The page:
At least since watching the Apollo 11 moon landing at the age of 5, Max has always been fascinated by the possibilities offered by technology for overcoming limits. He started a personal life extension regimen in his early teens, and created several publications to discuss ideas about space colonization, life extension, cognitive enhancement, and liberty. His deep interest in economics shifted increasingly to philosophy as he formulated a "big picture" of possible futures. At the age of 40, More has been writing about these ideas and organizing practical activity for over 20 years. Before moving to the USA in 1987, he incorporated the first biostasis organization in Britain, generating considerable media coverage. His doctoral work on personal identity analyzed the effects of technology on the self, and alternatives to current conceptions of death and identity.
Max More has become a widely recognized thinker on the philosophical and cultural implications of advanced, emerging, and future technologies. Echoing the words of his instructors throughout his education, reporters have noted his ability to explain clearly and persuasively radical and complex ideas. Jim McClellan, in his major 1995 Observer (UK newspaper) article, said: "The funny thing about Max is that while his ideas are wild, he argues them so calmly and rationally you find yourself being drawn in."
Max’s ideas and background have been described in publications such as Wired (where Ed Regis described him as "the primary intellectual force behind Extropianism") The Village Voice, Icon, Knowledge@Wharton, The L.A. Weekly, GQ (Britain), GQ (Spain), The New York Times Magazine, Focus, .net, and c’t (Germany), the national UK newspapers The Observer, The Guardian, and The Sunday Times.
His ideas have been discussed in books including Gundolf Freyermuth’s Cyberland, Brian Alexander’s Rapture: How Biotech Became the New Religion, Damien Broderick’s The Spike, Chris Dewdney’s Last Flesh, Mark Dery’s Escape Velocity, Flesh and Machines: How Robots Will Change Us, by Rodney Brooks, Erik Davis’s Techgnosis, among others.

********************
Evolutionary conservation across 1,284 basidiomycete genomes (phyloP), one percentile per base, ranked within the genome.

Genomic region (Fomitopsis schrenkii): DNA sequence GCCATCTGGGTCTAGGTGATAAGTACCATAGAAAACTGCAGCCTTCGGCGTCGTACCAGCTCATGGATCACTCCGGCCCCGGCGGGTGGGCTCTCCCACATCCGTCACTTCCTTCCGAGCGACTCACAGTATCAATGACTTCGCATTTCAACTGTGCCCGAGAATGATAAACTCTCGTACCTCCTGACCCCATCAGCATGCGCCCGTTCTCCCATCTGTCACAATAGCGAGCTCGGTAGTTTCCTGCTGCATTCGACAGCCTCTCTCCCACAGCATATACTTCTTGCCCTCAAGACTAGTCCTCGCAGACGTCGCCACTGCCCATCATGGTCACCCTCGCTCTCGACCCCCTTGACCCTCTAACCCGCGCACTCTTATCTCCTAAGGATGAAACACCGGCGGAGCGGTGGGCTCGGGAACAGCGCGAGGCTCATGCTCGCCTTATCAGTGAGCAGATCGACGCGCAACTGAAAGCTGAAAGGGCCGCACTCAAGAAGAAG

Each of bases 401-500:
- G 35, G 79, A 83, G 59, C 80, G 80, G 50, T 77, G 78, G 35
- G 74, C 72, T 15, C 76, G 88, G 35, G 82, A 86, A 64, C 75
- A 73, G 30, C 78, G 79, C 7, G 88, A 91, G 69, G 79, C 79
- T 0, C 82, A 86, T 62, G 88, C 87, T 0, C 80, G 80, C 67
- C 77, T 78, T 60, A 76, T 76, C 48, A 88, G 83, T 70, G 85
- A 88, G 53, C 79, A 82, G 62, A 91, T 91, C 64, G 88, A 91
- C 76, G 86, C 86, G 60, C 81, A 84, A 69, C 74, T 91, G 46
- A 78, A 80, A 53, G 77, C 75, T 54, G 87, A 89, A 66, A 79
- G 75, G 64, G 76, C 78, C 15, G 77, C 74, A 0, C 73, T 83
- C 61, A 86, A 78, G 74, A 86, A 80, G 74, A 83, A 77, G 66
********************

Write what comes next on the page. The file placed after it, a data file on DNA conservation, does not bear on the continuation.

Television and video appearances include a bioethics debate on Crossfire, two series on The Learning Channel and the Discovery Channel, documentaries in France, Switzerland, Spain, the Netherlands, Russia, Chile, and Belgium, the Terry Wogan Show (then Britain’s top talk show); CNN’s Futurewatch; the CBS series Mysteries of the Millennium; several appearances on Breakthroughs: A Transcentury Update cable TV show; the documentaries New Edge and the theatrical release Synthetic Pleasures; and many other television and radio shows. Dr. More’s thinking has been discussed in a dozen books. He has also appeared in at least two novels, but continues to insist that he is a real person.
When not working, he may be found scuba diving, skiing, shooting, or in the gym weight-training or running, or at home playing with his cats Quark and Quasar and his dog Oscar.
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Marvin Minsky, “the father of artificial intelligence”, said of Dr. More: “We have a dreadful shortage of people who know so much, can both think so boldly and clearly, and can express themselves so articulately. Carl Sagan was another such one—and (partly by paying the price of his life) managed to capture the public eye. But Sagan is gone and has not been replaced. I see Max as my candidate for that post.” Ray Kurzweil, author, inventor, and winner of the Presidential Medal for innovation in technology said: “Max More's ideas are very influential among other "big thinkers," who in turn are influence leaders themselves. Max's writings represent well grounded science futurism, and reflect a sophisticated understanding of technology trends and how these trends are likely to develop during this coming century.”